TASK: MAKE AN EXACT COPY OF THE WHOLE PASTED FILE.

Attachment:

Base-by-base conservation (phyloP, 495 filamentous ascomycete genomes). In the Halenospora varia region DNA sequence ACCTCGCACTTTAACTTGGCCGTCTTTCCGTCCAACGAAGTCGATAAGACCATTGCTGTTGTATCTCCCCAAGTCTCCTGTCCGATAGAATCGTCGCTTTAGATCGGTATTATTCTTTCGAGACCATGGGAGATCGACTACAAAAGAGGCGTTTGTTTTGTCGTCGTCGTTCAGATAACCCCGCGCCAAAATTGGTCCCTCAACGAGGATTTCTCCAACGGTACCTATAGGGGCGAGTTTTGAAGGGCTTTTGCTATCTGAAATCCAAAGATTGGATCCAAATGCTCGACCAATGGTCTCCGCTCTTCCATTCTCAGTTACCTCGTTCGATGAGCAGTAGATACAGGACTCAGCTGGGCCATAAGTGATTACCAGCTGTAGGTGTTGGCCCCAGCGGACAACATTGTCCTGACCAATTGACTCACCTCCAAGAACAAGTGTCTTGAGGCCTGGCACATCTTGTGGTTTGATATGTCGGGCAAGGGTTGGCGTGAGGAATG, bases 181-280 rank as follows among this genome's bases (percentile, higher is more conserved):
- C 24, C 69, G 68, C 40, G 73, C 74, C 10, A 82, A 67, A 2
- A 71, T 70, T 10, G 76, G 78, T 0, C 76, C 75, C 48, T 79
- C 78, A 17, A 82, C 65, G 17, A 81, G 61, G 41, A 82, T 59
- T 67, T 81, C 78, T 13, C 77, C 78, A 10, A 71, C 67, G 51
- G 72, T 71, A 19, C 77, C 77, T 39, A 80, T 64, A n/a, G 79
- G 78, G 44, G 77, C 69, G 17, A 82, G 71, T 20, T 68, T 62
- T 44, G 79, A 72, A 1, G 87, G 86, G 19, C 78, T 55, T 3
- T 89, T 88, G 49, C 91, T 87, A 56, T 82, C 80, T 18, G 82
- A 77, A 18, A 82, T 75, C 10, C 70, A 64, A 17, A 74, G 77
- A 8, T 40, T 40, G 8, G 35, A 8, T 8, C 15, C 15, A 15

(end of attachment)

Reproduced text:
Base-by-base conservation (phyloP, 495 filamentous ascomycete genomes). In the Halenospora varia region DNA sequence ACCTCGCACTTTAACTTGGCCGTCTTTCCGTCCAACGAAGTCGATAAGACCATTGCTGTTGTATCTCCCCAAGTCTCCTGTCCGATAGAATCGTCGCTTTAGATCGGTATTATTCTTTCGAGACCATGGGAGATCGACTACAAAAGAGGCGTTTGTTTTGTCGTCGTCGTTCAGATAACCCCGCGCCAAAATTGGTCCCTCAACGAGGATTTCTCCAACGGTACCTATAGGGGCGAGTTTTGAAGGGCTTTTGCTATCTGAAATCCAAAGATTGGATCCAAATGCTCGACCAATGGTCTCCGCTCTTCCATTCTCAGTTACCTCGTTCGATGAGCAGTAGATACAGGACTCAGCTGGGCCATAAGTGATTACCAGCTGTAGGTGTTGGCCCCAGCGGACAACATTGTCCTGACCAATTGACTCACCTCCAAGAACAAGTGTCTTGAGGCCTGGCACATCTTGTGGTTTGATATGTCGGGCAAGGGTTGGCGTGAGGAATG, bases 181-280 rank as follows among this genome's bases (percentile, higher is more conserved):
- C 24, C 69, G 68, C 40, G 73, C 74, C 10, A 82, A 67, A 2
- A 71, T 70, T 10, G 76, G 78, T 0, C 76, C 75, C 48, T 79
- C 78, A 17, A 82, C 65, G 17, A 81, G 61, G 41, A 82, T 59
- T 67, T 81, C 78, T 13, C 77, C 78, A 10, A 71, C 67, G 51
- G 72, T 71, A 19, C 77, C 77, T 39, A 80, T 64, A n/a, G 79
- G 78, G 44, G 77, C 69, G 17, A 82, G 71, T 20, T 68, T 62
- T 44, G 79, A 72, A 1, G 87, G 86, G 19, C 78, T 55, T 3
- T 89, T 88, G 49, C 91, T 87, A 56, T 82, C 80, T 18, G 82
- A 77, A 18, A 82, T 75, C 10, C 70, A 64, A 17, A 74, G 77
- A 8, T 40, T 40, G 8, G 35, A 8, T 8, C 15, C 15, A 15